Note that the commands you run can be prefixed with osv, the source for which is available at assets/osv. For example you can build by:

docker run \
  --volume ${HOST_BUILD_DIR}:/osv/build \
  osv-builder \
  osv build image=opendaylight

Note that the osv script, by default provides the following convenience wrappers:

Command Mapping
build args scripts/build
run args scripts/
appliance name components description scripts/build-vm-img
clean make clean

If any other command is used, it is simply passed on as scripts/$CMD "$@" where $@ is the arguments following the command.

You could also run commands as:

docker run \
  --volume ${HOST_BUILD_DIR}:/osv/build \
  osv-builder \
  ./scripts/build image=opendaylight

Building appliance images

If using the pre-built version from docker hub, use cloudrouter/osv-builder instead of osv-builder.

docker run \
  --volume ${HOST_BUILD_DIR}:/osv/build \
  osv-builder \
  osv appliance zookeeper apache-zookeeper,cloud-init "Apache Zookeeper on OSv"

If everything goes well, the images should be available in ${HOST_BUILD_DIR}. This will contain appliance images for QEMU/KVM, Oracle VirtualBox, Google Compute Engine and VMWare Virtual Machine Disk.

Note that we explicitly disable the build of VMware ESXi images since ovftool is not available.

Building locally

As an alternative, you can build locally with a docker build command, using the Dockerfile for osv-builder.

docker build -t osv-builder .

Then you can use a plain osv-builder image name instead of cloudrouter/osv-builder.

For more information regarding OSv Appliances and pre-built ones, check the OSv virtual appliances page.

Volume Mapping

Volume Description
/osv This directory contains the OSv repository.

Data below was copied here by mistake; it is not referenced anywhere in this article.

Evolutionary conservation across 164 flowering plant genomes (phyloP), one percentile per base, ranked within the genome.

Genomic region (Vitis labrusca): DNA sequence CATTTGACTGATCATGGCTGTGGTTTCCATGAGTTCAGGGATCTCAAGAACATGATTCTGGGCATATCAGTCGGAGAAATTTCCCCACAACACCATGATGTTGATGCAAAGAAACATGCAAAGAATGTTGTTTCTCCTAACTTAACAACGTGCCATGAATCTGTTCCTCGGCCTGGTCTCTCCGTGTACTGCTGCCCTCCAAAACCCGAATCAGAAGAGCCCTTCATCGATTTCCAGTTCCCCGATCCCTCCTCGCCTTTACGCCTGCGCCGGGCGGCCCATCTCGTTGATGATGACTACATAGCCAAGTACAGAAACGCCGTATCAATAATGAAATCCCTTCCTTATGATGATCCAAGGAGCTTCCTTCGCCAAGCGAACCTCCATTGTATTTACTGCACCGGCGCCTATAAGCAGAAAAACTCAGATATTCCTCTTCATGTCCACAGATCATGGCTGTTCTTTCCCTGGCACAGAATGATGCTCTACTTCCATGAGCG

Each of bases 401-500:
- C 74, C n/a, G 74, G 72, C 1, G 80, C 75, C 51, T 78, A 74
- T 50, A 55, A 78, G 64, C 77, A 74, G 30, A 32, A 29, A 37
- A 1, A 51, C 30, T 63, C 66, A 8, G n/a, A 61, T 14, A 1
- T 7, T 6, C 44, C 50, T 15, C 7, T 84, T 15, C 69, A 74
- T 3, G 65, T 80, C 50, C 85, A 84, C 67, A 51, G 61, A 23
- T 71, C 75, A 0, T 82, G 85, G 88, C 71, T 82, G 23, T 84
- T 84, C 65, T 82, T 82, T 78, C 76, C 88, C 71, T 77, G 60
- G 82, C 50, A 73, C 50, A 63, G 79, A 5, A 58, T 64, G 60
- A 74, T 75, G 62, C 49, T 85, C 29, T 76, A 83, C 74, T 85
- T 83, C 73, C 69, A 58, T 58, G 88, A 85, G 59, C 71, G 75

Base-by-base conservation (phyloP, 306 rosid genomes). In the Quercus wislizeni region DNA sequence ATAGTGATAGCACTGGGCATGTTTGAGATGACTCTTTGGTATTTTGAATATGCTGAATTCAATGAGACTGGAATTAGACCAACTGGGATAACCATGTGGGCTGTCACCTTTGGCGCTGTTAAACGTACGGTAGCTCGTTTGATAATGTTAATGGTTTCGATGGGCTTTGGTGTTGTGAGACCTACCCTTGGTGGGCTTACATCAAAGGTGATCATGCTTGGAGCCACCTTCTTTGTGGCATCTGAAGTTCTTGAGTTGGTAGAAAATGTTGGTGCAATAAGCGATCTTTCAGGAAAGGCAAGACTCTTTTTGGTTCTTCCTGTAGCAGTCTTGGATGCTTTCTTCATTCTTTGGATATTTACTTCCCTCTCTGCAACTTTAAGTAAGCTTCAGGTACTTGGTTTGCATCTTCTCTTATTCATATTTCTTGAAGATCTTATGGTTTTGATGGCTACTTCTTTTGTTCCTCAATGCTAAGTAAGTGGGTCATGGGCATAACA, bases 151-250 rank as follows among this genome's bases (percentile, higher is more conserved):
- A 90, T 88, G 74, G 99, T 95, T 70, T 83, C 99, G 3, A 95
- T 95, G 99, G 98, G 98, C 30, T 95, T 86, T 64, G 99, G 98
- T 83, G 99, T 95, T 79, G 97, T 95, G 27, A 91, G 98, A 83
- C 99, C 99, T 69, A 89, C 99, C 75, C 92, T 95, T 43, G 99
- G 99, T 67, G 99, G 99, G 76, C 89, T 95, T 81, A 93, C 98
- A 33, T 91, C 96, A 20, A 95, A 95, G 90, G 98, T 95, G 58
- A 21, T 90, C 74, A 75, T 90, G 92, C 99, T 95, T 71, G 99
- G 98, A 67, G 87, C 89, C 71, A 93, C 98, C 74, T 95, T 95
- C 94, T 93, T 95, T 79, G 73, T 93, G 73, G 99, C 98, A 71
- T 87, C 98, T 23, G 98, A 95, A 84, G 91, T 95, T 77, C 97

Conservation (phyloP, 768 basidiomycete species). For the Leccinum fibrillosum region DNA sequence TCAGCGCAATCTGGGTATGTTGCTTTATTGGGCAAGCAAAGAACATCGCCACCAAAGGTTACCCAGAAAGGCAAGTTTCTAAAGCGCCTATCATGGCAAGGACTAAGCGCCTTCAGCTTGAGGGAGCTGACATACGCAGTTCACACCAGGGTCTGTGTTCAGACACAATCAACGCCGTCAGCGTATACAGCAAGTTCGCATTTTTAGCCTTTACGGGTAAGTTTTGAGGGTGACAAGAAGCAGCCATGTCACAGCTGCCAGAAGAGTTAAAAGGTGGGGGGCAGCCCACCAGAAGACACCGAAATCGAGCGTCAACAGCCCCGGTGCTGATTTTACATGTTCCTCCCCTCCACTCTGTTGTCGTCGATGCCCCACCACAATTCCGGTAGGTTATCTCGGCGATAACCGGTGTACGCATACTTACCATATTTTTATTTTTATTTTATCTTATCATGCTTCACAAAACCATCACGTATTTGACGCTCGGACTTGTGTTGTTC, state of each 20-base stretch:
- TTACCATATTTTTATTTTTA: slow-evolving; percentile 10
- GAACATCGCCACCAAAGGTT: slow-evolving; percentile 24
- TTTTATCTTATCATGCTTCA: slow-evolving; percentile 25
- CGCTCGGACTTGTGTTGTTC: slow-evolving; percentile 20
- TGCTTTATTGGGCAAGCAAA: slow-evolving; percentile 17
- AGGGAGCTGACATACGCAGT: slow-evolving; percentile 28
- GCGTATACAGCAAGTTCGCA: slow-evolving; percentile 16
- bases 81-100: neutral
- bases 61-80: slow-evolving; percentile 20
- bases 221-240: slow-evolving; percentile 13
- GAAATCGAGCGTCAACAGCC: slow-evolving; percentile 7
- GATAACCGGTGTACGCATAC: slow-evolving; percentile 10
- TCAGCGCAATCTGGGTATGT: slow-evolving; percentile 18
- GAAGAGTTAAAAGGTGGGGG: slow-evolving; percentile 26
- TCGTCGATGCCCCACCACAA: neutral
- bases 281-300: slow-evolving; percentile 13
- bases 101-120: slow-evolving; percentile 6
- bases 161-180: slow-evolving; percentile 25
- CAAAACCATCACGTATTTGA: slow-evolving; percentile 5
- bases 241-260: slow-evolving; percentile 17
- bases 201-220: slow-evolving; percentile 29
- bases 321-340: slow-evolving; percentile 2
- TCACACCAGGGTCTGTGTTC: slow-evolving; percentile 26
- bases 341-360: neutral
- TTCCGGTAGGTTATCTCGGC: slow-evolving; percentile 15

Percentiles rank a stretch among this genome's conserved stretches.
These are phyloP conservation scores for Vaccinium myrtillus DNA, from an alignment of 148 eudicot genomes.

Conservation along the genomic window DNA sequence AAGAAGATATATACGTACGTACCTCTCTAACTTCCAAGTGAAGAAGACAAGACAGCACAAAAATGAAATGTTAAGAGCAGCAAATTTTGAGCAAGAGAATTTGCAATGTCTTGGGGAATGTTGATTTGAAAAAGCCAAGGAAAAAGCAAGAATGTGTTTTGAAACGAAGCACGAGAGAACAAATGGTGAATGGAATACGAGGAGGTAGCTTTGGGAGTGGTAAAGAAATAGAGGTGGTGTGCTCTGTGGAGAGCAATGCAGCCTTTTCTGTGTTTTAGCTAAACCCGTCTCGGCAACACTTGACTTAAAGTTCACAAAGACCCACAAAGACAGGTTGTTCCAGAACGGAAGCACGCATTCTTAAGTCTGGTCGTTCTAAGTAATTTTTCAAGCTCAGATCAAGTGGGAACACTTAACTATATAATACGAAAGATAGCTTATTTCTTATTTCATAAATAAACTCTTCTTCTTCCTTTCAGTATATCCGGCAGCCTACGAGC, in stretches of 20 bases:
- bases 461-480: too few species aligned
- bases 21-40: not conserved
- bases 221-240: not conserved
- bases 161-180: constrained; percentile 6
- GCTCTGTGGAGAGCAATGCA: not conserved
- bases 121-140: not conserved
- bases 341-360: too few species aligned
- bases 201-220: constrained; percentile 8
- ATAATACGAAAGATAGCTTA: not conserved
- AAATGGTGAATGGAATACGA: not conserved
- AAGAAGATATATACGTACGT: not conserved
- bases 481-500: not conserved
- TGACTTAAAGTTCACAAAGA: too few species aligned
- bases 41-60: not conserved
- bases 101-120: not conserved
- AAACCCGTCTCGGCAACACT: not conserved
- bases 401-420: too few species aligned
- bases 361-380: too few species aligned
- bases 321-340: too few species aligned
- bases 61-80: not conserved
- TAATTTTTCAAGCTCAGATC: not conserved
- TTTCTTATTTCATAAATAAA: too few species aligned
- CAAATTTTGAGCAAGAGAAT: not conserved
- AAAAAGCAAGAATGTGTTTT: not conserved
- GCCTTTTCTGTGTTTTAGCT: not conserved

/osv/apps The OSv apps directory. Mount this if you are testing local applications.
/osv/build The OSv build directory containing release and standalone directories.
/osv/images The OSv image build configurations.

Sending OSv patches

If you’re following the Formatting and sending patches guide on the OSv web site, just copy your patches into the builder directory in the container, and they’ll show up under your $HOST_BUILD_DIR, ready to be sent to the mailing list.


With the osv-builder docker image, building your own OSv images is now easier than ever before. If you are looking for a high-performance operating system to run your applications, go ahead and give it a try!

About the authors

David is a product security engineer based in Brisbane, Australia. He currently leads product security efforts for IIX, a software-defined interconnection company. David has been involved in the security industry for the last 15 years. During this time he has found high-impact and novel flaws in dozens of major Java components. He has worked for Red Hat’s security team, led a Chinese startup that failed miserably, and wrote the core aviation meteorology system for the southern hemisphere. In his spare time he tries to stop his two Dachshunds from taking over the house.

Don is a technical marketing manager for Cloudius Systems, the OSv company. He has written for Linux Weekly News, Linux Journal, and other publications. He co-founded the Linux consulting firm Electric Lichen, which was acquired by VA Linux Systems. Don has served as president and vice president of the Silicon Valley Linux Users Group and on the program committees for Uselinux, Codecon, and LinuxWorld Conference and Expo.